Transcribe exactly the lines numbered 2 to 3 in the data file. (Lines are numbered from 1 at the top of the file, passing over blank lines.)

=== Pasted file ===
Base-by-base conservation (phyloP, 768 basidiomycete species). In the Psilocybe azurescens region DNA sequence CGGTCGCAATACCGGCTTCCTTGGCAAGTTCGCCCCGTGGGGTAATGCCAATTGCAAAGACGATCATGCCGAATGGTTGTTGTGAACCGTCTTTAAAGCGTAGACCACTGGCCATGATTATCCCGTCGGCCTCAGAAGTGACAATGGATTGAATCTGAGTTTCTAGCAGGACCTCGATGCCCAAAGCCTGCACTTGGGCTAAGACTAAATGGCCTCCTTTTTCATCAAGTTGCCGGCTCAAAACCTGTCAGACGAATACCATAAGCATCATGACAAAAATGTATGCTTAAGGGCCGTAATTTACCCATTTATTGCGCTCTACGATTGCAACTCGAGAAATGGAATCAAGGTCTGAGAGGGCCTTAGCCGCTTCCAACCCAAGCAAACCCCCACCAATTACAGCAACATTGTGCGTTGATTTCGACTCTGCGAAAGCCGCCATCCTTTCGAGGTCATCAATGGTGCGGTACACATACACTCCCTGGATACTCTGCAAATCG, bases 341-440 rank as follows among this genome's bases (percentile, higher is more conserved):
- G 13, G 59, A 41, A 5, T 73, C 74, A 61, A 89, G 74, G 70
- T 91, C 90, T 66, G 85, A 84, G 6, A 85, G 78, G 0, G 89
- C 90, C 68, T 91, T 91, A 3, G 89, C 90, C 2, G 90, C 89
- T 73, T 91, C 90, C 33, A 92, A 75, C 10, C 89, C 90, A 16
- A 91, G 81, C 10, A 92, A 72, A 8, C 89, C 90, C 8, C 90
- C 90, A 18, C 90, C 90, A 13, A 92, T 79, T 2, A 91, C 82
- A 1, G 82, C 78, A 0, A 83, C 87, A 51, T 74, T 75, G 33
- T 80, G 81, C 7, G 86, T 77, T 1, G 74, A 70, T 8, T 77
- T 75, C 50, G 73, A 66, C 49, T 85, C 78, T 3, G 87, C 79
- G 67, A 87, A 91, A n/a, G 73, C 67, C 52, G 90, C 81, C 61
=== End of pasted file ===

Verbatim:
- G 13, G 59, A 41, A 5, T 73, C 74, A 61, A 89, G 74, G 70
- T 91, C 90, T 66, G 85, A 84, G 6, A 85, G 78, G 0, G 89